In life, we take many things for granted, such as our hands used for various actions, and life without them would be tough. Carpal tunnel syndrome is an example of such difficulty, which is a condition that affects the hands.
Carpal tunnel syndrome occurs due to compression of the median nerve located on the palm and provides sensation to a part of the ring finger, thumb, index finger, and middle finger. The compression is caused by inflammation or swelling. Some conditions that cause carpal tunnel syndrome are fractures, rheumatoid arthritis, hypertension, menopause, and diabetes.
Repetitive wrist movements can worsen carpal tunnel syndrome. Mainly women and people between the ages of 30 to 60 have a higher chance of having carpal tunnel syndrome.
The risk of developing carpal tunnel syndrome escalate by jobs requiring repetitive wrist movement, such as construction, keyboarding, manufacturing, and assembling line work. If you have this condition, your hand might drop things occasionally as it does not have the required strength to hold objects.
Symptoms of carpal tunnel syndrome are weakness in hand muscles, wrist pain that does not let you sleep at night, burning and pain that reaches the arm, tingling and numbness in the first three fingers and the thumb.
The doctor makes the diagnosis. The doctor checks carpal tunnel syndrome through physical examinations and tests called nerve conduction studies. The doctor will check for tenderness, hand strength, deformities, and any swelling.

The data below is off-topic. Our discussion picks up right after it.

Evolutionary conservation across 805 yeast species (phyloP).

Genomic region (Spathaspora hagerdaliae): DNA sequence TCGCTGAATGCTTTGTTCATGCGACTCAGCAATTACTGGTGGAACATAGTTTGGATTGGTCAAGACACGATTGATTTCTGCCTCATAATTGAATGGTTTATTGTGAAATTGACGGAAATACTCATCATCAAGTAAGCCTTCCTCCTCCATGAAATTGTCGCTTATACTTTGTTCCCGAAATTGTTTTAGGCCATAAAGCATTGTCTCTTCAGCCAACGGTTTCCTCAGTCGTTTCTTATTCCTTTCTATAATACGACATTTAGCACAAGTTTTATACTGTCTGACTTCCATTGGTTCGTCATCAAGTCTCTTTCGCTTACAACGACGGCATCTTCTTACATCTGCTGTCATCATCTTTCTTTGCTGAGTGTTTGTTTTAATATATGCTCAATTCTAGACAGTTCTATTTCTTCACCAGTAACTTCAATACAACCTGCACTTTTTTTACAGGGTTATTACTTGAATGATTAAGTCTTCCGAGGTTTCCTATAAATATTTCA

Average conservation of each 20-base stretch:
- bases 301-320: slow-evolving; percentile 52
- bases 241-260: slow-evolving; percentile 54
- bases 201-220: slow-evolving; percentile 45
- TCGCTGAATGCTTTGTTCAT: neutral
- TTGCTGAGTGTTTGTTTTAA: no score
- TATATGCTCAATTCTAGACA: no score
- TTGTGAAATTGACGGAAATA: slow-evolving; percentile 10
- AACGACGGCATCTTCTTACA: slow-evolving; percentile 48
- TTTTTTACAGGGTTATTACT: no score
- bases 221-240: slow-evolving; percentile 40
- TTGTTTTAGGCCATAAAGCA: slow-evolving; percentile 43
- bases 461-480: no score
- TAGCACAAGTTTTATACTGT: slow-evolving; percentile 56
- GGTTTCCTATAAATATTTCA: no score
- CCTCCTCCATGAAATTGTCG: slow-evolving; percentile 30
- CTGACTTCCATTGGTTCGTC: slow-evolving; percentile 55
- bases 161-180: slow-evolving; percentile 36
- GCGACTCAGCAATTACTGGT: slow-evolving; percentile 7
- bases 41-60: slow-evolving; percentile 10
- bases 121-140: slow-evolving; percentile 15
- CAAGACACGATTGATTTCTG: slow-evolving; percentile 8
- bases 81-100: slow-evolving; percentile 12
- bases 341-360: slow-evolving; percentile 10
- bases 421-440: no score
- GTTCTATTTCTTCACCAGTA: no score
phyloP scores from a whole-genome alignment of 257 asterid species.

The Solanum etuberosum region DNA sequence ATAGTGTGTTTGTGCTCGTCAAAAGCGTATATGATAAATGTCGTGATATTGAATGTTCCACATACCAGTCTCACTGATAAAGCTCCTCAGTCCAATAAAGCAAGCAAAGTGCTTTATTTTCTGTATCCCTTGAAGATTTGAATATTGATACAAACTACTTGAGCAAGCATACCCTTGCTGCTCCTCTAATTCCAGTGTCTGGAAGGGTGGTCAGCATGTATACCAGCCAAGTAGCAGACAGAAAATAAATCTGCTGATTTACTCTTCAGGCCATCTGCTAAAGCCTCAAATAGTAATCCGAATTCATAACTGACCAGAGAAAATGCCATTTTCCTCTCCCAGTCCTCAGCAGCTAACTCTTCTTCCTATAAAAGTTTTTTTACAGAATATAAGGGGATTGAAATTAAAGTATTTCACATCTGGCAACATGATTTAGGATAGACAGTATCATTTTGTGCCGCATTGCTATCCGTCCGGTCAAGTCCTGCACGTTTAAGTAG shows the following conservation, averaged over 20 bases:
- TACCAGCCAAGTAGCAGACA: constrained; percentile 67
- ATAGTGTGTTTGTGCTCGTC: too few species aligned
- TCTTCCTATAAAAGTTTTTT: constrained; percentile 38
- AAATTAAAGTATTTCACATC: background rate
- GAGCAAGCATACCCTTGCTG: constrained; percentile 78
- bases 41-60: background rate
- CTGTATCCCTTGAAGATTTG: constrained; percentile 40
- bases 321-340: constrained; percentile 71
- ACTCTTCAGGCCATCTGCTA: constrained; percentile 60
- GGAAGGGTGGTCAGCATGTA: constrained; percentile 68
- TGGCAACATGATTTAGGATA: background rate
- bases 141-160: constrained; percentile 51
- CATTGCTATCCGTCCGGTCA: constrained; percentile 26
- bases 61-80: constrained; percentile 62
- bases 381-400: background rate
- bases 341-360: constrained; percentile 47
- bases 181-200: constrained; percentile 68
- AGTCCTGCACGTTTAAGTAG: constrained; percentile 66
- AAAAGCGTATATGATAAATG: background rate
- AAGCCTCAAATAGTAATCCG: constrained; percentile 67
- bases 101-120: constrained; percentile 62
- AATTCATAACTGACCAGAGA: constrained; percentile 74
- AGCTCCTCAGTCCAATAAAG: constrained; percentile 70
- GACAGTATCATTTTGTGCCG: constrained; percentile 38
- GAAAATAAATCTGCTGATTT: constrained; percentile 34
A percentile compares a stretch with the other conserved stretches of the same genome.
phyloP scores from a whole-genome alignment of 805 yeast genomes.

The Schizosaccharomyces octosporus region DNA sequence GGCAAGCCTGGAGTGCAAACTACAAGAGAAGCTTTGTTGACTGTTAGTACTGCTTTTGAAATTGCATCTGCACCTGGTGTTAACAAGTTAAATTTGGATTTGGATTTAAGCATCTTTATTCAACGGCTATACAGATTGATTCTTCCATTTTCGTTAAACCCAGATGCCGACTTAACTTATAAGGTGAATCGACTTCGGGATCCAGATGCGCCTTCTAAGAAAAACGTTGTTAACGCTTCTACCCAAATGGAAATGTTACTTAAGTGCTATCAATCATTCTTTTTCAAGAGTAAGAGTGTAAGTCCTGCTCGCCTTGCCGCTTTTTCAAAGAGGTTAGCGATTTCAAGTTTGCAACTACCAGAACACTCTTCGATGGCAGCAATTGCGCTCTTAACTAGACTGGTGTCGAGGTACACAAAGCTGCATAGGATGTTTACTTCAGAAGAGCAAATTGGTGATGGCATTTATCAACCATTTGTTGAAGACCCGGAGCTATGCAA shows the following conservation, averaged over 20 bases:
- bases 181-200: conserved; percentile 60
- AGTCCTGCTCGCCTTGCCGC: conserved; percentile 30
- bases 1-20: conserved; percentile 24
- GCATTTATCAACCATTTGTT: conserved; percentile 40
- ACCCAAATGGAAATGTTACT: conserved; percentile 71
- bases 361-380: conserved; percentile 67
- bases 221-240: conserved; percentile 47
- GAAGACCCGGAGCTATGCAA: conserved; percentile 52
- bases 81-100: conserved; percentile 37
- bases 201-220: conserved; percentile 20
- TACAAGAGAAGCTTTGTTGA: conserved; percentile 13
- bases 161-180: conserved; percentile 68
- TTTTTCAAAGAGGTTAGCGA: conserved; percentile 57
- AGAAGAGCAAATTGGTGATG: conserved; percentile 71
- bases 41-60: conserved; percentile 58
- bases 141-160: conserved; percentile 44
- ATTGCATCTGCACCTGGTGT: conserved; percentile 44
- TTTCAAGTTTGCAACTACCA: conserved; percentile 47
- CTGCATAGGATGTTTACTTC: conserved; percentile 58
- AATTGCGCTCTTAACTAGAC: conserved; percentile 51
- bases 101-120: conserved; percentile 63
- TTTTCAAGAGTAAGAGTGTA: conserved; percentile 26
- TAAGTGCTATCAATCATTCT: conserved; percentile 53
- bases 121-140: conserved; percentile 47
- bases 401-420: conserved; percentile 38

Treatment of carpal tunnel syndrome divides into surgical and nonsurgical options. The nonsurgical options are injecting steroids to reduce inflammation, treating the condition that causes carpal tunnel syndrome such as arthritis and diabetes, taking medications to decrease inflammation, and wrist splints that keep the hand in a neutral position so that movement is restricted.
However, surgery may be needed if the median nerve is severely damaged. In surgery, a band of tissue crossing the median nerve is cut, decreasing the compression on the median nerve.
There are several factors that one should keep in mind before surgery. These determine the outcome of the surgery. They are weakness, diabetes mellitus, duration of the symptoms, and age of the patient. Usually, the result is good.
You can prevent Carpal tunnel syndrome by implementing lifestyle changes that reduce the risks of the condition that cause it in the first place.
Physical therapy exercises and avoiding activities that overexert your wrist are significant steps for reducing the risk of carpal tunnel syndrome.
Until Next Time,
Team Doctor ASKY!